Seattle, Washington (The Adobo Chronicles) – Political correctness has invaded the arts and is threatening to stifle the freedom of expression.
In Seattle, a 130-year-old play is under attack for including racial caricatures and failing to include any Asian American actors in its latest iteration by The Seattle Gilbert and Sullivan Society . The theater group chose “The Mikado” — a comic opera written in 1885 — for the tenth time in its 60-year history. Critics say having an all-white cast with faces painted yellow is not kosher.
The Seattle controversy is reminiscent of Asian Americans protesting the initial Broadway production of the musical Miss Saigon, in which Caucasian actor Jonathan Pryce played the role of the Engineer.
Inspired by the Seattle yellow face controversy, an obscure community of blue men and women living in the outskirts of Alaska has issued a statement criticizing the popular Blue Man Group.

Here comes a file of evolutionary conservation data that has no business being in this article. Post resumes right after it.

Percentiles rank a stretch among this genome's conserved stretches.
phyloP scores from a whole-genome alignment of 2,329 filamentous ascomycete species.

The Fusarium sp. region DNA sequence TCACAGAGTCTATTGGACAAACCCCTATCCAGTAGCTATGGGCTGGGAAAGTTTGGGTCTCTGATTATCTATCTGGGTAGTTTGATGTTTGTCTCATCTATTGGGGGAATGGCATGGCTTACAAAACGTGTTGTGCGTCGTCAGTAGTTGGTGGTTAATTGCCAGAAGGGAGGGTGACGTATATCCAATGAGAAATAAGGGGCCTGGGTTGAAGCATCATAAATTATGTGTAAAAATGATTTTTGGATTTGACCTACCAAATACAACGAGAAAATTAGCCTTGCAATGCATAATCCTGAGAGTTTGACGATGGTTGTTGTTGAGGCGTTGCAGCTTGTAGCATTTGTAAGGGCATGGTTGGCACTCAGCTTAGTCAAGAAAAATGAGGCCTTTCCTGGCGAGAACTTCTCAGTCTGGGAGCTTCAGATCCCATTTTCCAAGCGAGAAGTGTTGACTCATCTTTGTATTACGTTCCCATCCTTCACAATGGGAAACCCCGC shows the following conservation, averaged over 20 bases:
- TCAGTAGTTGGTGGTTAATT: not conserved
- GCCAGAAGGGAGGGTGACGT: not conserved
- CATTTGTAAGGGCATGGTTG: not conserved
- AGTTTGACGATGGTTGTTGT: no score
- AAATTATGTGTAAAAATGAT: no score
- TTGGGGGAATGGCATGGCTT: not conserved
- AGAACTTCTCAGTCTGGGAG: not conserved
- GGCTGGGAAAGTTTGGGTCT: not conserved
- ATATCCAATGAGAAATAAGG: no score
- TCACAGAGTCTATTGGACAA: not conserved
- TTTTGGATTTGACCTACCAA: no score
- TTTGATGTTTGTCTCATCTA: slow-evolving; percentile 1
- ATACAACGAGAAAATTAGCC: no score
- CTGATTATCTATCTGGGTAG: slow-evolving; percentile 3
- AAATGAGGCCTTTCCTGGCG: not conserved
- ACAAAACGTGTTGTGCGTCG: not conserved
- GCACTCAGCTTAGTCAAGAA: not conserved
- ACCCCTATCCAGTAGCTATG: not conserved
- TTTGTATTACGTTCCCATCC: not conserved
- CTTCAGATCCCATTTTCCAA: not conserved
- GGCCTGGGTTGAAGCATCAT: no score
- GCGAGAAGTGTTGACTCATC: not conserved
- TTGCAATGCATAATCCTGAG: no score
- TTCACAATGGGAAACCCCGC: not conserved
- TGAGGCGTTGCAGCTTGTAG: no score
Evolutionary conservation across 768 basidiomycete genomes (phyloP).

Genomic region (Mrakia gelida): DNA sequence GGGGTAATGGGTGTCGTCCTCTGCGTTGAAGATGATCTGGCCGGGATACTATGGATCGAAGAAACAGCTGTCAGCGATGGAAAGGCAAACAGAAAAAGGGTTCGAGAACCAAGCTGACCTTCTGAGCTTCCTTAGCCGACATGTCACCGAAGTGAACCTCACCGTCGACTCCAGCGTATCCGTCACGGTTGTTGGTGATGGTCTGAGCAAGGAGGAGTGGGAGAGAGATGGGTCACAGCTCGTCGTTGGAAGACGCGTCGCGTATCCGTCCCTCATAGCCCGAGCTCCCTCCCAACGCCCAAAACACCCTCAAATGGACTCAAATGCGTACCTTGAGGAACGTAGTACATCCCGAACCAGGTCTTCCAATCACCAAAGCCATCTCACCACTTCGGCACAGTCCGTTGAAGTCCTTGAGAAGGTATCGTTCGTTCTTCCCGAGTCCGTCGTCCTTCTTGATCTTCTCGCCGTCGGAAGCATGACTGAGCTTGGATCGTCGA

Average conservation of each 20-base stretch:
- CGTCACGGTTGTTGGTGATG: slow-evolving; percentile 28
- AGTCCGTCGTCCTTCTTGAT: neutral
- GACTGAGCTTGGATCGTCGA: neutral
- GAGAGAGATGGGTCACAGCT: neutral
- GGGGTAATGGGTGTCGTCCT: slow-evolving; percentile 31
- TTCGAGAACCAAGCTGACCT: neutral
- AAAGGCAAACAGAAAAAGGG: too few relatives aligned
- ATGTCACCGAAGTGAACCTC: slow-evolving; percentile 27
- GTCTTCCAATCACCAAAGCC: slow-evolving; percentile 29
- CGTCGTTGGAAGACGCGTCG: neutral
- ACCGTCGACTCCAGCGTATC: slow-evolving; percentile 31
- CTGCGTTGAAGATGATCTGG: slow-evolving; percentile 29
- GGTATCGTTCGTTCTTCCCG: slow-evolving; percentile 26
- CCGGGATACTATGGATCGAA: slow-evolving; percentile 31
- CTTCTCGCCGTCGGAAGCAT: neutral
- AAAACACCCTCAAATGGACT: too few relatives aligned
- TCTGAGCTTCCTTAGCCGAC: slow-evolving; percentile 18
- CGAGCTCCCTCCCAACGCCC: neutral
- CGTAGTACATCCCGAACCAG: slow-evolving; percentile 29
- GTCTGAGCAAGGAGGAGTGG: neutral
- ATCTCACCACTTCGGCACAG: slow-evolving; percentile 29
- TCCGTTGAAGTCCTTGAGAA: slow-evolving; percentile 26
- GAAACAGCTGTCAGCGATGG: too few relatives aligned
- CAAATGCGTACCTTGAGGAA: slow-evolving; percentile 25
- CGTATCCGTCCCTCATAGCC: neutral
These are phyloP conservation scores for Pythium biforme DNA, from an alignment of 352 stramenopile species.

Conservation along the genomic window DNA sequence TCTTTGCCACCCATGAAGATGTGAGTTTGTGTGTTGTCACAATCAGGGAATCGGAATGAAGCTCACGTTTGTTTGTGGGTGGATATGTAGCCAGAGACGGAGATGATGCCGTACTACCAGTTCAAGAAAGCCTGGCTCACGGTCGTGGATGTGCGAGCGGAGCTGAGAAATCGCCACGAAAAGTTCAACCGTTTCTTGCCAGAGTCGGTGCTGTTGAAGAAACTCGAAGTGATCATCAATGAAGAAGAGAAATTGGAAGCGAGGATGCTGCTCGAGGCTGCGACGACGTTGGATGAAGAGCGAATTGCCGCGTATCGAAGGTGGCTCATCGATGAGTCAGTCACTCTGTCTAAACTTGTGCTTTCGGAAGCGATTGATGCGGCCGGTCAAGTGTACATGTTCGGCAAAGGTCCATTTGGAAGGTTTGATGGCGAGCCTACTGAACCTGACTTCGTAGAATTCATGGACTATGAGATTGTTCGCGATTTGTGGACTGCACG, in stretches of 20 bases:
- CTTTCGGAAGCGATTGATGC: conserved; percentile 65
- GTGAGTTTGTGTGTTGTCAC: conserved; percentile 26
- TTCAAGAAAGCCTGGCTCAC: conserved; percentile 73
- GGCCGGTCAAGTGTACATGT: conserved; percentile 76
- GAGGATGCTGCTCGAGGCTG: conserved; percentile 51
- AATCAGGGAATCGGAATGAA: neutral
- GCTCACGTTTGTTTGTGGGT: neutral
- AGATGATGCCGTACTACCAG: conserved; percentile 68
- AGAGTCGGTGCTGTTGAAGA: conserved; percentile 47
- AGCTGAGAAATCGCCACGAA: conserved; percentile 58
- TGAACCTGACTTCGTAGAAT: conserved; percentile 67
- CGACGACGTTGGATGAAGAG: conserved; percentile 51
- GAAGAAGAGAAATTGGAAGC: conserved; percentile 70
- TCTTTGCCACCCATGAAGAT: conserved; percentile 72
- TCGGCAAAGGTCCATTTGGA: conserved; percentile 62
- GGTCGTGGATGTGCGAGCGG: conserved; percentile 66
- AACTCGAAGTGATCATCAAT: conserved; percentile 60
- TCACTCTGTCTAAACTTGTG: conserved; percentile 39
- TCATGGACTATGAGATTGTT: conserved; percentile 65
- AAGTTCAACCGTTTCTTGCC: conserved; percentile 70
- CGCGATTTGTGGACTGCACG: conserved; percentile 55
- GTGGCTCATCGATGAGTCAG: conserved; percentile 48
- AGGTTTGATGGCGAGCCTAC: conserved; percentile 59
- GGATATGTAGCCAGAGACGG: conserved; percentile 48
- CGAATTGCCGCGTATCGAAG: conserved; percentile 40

Blue Man Group is an organization founded in 1987 by Chris Wink, Matt Goldman and Phil Stanton. The organization produces theatrical shows and concerts featuring experimental music (with an emphasis on percussion), comedy and multimedia; recorded music and scores for film and television; numerous television appearances, and a children’s museum exhibit (“Making Waves”). All of the organization’s theatrical performances star a trio of humanoid characters called Blue Men, played by actor-musicians who wear bald caps and uniform blue makeup.
The Alaska blue men community members seldom leave their commune for fear of discrimination because of their unusual skin color. In fact, they have diplomatically refused to grant an in-person interview request by The Adobo Chronicles. “We have never shown ourselves to anyone outside of our community,” they said. “But the growing popularity of the Blue Man Group could significantly threaten our peaceful existence and encourage impostors. That’s why we’ve chosen to finally speak out.”